December 2011
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Find the Best Deal on an Apartment

With an election year right around the corner, many politicians are going to be arguing about whether the economy is better or worse than it was in 2008. No matter what statistics they throw at the press, most people know that times are still tough. The average person wants to know that they are making smart financial decisions and that they aren’t loosing money.

When it comes to buying real estate, there are all sorts of calculations to determine if a specific house or condo is a good investment. But how do you tell if you’re getting a good deal when renting an apartment?

Start by considering how much you can afford to pay. The general recommendation is that your rent and utilities should not exceed 30% of your gross monthly income. That means that someone making $40,000 a year should only spend $1000 a month for rent plus utilities, such as electricity, water, gas, sewage, etc. If you’re spending more than that, you’re hurting your overall financial health.

Next make sure that you know what you need. Paying too much for an apartment that doesn’t have enough square footage or that has more bathrooms than you need is a bad deal. Daniel Drimmer , President of Starlight Apartments, recommends working with companies like his, which offer a variety of properties in different neighborhoods, floorplans, and price ranges, to find the unit that meets your exact needs.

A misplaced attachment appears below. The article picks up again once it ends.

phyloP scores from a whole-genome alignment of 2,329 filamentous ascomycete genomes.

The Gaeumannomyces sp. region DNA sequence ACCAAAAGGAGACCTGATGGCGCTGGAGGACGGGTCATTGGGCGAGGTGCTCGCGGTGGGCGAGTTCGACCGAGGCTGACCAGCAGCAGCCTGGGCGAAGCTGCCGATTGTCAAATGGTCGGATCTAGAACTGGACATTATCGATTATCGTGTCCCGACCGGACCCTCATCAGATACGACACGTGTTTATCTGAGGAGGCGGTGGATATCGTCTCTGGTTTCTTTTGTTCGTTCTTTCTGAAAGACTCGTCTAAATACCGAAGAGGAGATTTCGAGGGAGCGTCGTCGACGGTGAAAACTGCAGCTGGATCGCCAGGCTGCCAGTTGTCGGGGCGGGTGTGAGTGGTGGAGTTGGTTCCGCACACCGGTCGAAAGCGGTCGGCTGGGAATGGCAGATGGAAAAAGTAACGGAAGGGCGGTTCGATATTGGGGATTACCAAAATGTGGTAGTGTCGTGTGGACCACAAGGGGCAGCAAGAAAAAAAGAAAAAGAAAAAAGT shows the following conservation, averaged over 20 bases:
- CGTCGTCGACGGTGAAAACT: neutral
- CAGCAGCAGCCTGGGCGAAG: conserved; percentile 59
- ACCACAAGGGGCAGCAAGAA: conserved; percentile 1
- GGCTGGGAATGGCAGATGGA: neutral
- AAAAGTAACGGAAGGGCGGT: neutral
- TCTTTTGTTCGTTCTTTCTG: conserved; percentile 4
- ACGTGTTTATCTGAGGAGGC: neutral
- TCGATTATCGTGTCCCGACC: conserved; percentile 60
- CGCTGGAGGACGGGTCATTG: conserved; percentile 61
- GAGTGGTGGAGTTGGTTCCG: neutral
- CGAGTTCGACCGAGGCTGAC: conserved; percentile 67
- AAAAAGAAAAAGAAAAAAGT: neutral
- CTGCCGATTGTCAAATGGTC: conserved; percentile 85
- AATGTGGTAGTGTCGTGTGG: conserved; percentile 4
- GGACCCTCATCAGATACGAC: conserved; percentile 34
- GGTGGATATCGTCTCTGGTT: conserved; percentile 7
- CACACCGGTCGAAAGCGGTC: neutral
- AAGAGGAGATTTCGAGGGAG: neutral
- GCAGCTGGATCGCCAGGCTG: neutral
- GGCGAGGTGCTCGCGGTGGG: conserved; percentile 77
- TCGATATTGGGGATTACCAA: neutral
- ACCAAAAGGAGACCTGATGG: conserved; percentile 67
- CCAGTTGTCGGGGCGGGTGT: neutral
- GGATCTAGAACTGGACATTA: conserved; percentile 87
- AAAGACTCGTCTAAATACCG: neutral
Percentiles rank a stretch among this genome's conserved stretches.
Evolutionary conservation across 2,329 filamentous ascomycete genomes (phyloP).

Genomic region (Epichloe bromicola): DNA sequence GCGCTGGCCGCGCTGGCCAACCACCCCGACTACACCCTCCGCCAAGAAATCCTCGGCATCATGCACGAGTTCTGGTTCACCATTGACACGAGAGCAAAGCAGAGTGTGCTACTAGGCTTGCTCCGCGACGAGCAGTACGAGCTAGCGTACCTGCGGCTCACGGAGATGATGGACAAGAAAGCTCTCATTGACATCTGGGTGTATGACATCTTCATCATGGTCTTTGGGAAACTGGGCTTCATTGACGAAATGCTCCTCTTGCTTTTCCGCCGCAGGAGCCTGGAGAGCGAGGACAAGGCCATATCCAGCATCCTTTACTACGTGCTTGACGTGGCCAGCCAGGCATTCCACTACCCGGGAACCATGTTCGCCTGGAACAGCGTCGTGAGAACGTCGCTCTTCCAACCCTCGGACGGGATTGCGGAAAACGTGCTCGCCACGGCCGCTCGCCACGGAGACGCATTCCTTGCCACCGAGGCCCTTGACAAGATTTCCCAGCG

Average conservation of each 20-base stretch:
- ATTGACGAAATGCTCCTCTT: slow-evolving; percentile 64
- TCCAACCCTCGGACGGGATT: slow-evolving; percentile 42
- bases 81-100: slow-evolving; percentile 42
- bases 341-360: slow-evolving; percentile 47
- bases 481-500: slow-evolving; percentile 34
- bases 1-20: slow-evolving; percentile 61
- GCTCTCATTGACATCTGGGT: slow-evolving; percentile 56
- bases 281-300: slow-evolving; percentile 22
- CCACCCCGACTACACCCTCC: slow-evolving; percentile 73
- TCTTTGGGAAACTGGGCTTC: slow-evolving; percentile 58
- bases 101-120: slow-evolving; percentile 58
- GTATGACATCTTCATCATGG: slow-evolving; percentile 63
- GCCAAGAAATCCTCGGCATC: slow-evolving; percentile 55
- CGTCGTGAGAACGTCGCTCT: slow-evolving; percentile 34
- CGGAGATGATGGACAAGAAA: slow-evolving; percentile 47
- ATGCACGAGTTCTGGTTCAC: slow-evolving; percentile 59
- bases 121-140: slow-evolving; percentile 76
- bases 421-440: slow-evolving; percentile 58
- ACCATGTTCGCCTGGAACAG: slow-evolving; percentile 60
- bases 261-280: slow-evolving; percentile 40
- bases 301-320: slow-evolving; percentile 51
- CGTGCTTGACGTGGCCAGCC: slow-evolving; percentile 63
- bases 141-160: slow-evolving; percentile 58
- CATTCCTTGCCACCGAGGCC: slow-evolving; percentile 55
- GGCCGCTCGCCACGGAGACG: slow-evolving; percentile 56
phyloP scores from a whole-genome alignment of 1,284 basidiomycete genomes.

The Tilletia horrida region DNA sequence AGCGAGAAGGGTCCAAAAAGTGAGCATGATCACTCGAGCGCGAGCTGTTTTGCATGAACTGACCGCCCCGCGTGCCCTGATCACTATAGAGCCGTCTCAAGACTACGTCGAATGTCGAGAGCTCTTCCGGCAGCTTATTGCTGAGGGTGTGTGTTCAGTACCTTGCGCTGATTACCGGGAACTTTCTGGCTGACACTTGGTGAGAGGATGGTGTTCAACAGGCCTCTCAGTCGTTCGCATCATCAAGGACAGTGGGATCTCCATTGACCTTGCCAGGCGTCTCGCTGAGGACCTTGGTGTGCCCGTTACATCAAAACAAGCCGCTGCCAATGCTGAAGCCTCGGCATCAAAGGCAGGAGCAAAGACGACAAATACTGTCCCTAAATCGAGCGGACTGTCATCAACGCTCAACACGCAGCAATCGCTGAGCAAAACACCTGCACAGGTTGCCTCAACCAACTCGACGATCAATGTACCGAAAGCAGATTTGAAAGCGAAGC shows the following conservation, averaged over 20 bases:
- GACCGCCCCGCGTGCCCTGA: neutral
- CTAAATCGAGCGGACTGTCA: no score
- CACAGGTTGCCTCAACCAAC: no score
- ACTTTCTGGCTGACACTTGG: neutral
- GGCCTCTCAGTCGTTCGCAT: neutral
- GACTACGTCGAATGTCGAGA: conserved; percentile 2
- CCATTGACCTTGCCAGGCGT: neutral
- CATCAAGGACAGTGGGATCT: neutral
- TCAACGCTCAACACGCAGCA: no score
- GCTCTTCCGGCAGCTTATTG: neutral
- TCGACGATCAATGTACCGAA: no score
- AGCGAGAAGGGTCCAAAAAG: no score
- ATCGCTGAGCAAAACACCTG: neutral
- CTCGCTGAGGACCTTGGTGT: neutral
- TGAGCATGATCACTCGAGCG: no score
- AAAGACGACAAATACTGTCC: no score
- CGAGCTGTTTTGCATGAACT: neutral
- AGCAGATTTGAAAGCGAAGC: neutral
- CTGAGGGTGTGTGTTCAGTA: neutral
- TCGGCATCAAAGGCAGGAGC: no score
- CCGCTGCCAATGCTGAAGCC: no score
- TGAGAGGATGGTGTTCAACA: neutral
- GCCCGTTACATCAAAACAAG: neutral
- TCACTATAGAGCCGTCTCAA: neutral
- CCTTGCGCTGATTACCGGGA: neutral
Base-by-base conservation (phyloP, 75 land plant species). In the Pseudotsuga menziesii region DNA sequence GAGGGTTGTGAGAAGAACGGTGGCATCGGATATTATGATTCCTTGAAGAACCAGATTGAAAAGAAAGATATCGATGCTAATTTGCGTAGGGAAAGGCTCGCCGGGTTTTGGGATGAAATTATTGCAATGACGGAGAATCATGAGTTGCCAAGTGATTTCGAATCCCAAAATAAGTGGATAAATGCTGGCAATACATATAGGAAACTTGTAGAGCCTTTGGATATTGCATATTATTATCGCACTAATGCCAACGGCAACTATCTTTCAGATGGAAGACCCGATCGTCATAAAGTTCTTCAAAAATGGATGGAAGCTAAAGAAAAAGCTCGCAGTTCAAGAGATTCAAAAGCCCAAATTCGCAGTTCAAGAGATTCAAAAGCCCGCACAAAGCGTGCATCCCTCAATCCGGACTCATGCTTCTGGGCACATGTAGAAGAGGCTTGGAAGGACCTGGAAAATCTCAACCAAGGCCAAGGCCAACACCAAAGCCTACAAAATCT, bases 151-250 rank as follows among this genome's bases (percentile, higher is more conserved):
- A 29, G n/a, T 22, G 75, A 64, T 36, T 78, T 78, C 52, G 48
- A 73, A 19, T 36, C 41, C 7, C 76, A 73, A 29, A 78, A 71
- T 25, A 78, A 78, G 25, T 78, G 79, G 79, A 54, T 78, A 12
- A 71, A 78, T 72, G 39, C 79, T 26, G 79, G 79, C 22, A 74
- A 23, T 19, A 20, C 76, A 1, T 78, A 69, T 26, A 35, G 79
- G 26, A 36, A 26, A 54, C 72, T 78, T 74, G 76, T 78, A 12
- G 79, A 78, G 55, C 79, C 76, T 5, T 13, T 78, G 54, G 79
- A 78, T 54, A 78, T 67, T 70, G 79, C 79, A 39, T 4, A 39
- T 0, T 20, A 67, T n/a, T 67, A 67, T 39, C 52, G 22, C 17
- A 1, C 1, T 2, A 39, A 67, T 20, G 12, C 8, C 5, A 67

It is also important to consider what the going rate for apartments is in a given area. Keep in mind that the average cost of an apartment within a single city is going to vary greatly depending on size, exact location, and amenities offered by the building or complex. Experts like Daniel Drimmer suggest that you look at prices in your target neighborhood for a range of apartments, even those that don’t suit your needs. This way you can get an idea of the typical rent and will be able to tell if a stated rent is too high or within the market range.

Lastly, make sure that you go over your lease with your landlord or property manager. You need to know exactly what deposits , utilities, and maintenance fees you are responsible for. There is nothing worse than moving into an apartment and then realizing you have to pay more than you thought for community maintenance fees or that your deposit is non-refundable.

With a little due diligence and planning you should be able to find an apartment that provides a comfortable living environment and is a good deal for your pocketbook.

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